This is Dudley Observatory’s Skywatch Line for Friday, May 15, through Sunday, May 17, written by Sam Salem.
On Friday, Sun rises at 5:32am and sets at 8:12pm, the waning crescent Moon rises at 2:44am and sets at 1:16pm. In the southeastern sky on Friday morning, between about 4am and sunrise, the crescent Moon will appear three finger widths to the lower left of Mars. Saturn, Jupiter and Neptune will share the sky with Mars and the Moon, but dim and distant Neptune will not be visible without a telescope. Neptune, at magnitude 7.9, in constellation Aquarius, is fairly low in the east-southeast just before dawn begins. Mars, Saturn, and Jupiter, plus the yet-to-rise Sun, will nicely define the plane of our Solar System across the sky. The Moon’s five-degree orbital inclination allows it to stray by up to that distance from the Solar System’s plane, at this time, below it.
Mercury begins to creep up into evening twilight. Start looking for it very low in the west-northwest 20 or 30 minutes after sunset. It’s roughly 15 degrees lower right of Venus. Mercury is brighter than usual at magnitude –1.2. It gets a little higher and easier each evening. Mercury will pair up with Venus on Thursday, when they’ll be 1 degree apart. Watch in the coming evenings, as Mercury ascends, while Venus descends in the evening sky. Venus, at magnitude –4.7, in northern constellation Taurus, is the bright white “Evening Star” in the west during and after dusk. It’s still at its brightest but is moving lower day by day. Look upper right of Venus for Capella, almost two fists at arm’s length away. Much closer above Venus is Beta Tauri (El Nath), fainter at magnitude 1.6.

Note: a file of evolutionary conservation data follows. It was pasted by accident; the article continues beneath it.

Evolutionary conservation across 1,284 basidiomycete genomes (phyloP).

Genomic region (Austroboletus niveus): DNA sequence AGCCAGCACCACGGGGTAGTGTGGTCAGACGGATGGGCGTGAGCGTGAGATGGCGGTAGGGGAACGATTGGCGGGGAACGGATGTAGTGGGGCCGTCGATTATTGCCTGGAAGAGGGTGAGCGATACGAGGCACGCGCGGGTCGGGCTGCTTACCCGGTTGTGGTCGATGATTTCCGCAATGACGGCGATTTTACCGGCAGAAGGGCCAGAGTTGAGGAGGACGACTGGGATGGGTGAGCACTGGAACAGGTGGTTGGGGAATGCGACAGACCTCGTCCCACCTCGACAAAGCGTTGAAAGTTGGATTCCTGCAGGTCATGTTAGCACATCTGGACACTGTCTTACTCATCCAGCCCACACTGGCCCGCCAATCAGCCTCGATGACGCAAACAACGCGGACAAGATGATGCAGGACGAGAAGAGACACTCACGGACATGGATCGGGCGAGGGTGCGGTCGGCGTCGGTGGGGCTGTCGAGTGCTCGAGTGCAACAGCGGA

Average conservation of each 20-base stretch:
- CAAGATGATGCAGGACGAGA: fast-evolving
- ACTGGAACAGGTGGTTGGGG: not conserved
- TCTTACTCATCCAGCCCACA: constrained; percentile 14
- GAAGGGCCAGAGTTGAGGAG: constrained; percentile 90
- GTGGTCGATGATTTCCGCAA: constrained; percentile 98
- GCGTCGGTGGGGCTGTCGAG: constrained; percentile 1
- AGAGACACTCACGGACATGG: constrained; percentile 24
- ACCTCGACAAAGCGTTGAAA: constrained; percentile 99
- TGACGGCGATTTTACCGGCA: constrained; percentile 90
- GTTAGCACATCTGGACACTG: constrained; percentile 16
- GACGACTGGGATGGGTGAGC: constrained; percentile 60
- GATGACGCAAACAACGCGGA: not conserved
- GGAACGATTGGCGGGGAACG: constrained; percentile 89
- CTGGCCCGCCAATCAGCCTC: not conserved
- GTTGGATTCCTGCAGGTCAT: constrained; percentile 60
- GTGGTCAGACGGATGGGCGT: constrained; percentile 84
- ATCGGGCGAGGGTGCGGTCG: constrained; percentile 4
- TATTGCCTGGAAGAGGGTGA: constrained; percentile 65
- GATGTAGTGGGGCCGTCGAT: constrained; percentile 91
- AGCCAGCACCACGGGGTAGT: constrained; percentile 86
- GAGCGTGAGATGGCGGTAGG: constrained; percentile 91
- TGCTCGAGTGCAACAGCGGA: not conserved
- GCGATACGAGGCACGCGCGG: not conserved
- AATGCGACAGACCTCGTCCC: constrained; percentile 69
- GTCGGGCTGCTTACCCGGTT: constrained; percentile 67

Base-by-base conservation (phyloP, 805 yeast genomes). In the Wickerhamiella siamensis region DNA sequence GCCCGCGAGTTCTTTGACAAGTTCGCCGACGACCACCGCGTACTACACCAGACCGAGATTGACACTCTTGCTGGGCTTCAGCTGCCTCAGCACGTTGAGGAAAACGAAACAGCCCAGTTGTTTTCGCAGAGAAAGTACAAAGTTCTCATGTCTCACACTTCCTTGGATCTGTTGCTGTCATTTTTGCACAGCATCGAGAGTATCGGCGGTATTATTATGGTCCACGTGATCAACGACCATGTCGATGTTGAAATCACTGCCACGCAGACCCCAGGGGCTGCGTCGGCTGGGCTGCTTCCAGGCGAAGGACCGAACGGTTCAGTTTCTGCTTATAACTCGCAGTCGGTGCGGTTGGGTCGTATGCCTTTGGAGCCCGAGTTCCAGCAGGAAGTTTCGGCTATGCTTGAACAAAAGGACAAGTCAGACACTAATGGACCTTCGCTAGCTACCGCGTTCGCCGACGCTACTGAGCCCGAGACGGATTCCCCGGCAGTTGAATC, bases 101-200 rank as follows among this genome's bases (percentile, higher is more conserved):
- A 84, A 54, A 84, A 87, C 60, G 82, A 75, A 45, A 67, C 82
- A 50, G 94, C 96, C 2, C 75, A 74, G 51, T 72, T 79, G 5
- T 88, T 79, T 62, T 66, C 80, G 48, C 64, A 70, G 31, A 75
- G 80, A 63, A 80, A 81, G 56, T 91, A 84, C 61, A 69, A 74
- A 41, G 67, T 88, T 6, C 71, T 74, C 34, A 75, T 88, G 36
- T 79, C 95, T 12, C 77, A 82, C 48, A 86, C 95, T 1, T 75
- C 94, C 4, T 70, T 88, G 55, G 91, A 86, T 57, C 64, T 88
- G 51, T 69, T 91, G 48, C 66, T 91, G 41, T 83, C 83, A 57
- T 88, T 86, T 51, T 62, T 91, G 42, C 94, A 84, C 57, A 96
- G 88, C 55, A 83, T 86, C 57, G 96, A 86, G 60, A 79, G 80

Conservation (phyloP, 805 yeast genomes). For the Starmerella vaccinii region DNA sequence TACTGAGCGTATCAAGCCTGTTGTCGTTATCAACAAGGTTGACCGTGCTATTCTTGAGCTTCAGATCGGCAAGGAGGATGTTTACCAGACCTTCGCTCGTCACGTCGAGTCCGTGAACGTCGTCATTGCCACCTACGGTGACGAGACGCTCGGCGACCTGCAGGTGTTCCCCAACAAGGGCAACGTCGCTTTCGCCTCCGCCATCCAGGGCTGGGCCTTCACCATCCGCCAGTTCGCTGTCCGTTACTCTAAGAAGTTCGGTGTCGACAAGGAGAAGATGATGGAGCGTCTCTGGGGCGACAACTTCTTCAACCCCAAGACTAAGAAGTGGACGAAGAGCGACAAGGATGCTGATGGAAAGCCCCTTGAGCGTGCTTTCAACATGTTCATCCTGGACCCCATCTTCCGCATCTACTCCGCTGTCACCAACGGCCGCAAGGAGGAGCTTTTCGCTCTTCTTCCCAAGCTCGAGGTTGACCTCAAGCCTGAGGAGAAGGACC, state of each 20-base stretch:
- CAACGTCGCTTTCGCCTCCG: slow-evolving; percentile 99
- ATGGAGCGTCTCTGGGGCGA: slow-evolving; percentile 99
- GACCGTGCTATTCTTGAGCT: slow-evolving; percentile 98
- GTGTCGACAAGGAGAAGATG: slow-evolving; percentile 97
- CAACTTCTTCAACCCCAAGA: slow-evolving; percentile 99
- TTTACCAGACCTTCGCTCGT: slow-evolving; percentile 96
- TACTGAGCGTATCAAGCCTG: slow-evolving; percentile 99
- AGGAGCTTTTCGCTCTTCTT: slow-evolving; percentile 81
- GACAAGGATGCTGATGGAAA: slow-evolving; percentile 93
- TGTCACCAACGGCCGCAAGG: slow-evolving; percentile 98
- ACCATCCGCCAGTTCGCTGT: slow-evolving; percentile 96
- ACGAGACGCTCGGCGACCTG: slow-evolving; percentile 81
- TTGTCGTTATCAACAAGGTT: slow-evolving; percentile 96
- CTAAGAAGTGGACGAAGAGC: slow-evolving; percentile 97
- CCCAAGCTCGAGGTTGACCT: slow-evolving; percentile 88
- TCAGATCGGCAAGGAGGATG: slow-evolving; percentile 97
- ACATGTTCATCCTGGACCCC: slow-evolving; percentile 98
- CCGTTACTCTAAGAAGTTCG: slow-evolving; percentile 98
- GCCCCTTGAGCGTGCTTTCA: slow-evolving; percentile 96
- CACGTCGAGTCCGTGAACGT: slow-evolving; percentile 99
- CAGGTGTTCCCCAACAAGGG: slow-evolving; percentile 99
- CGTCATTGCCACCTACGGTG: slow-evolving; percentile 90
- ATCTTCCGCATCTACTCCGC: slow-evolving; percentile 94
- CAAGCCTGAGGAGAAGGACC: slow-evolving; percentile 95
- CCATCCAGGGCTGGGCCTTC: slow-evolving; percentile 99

Little squarish constellation Corvus, the Crow, can be found in the south after sunset at this time of year. It’s not far from the bright star Spica, the only bright star in the constellation Virgo. Once you find Spica, you’ll recognize the constellation Corvus. It’s recognizable for its compact, boxy shape. Spica is supposed to represent an Ear of Wheat, held by Virgo the Maiden. In a dark-enough sky, it almost looks as if Corvus were a real crow, pecking toward Spica, trying to snatch the wheat.
The long, dim sea serpent Hydra snakes level far across the southern sky. Find his head, a rather dim asterism about the width of your thumb at arm’s length in the southwest. It sits upper right of Procyon, the brightest star due west, by about a fist and a half. The brightest star of Hydra is Alphard, his 2nd-magnitude orange heart, a fist and a half left of his head. Hydra’s tail stretches all the way to Libra rising in the southeast. Dim constellation Crater and brighter constellation Corvus ride on his back. Hydra’s star pattern, from forehead to tail-tip, is 95 degrees from end to end, longer than any other constellation.
Comet PanSTARRS (C/2017 T2) is at peak brightness this month, after passing perihelion, its closest point to the Sun, last week, reaching magnitudes 8 to 9. The best time to spot the comet this weekend is in the morning between midnight and moonrise, or after the sky darkens following sunset. Currently in the constellation Camelopardalis, PanSTARRS is always above the horizon for most U.S. observers. PanSTARRS is relatively easy to find using the bowl of the Big Dipper. Swing your telescope from Dubhe, the bright star that forms the upper right corner of the bowl, about 17 degrees northwest to spot the comet. In one week, New Moon will occur as the comet skims by the famous pair of galaxies M81 and M82 in Ursa Major, making it both easier to find. This comet is not expected to be visible to the naked eye, but might be visible through binoculars.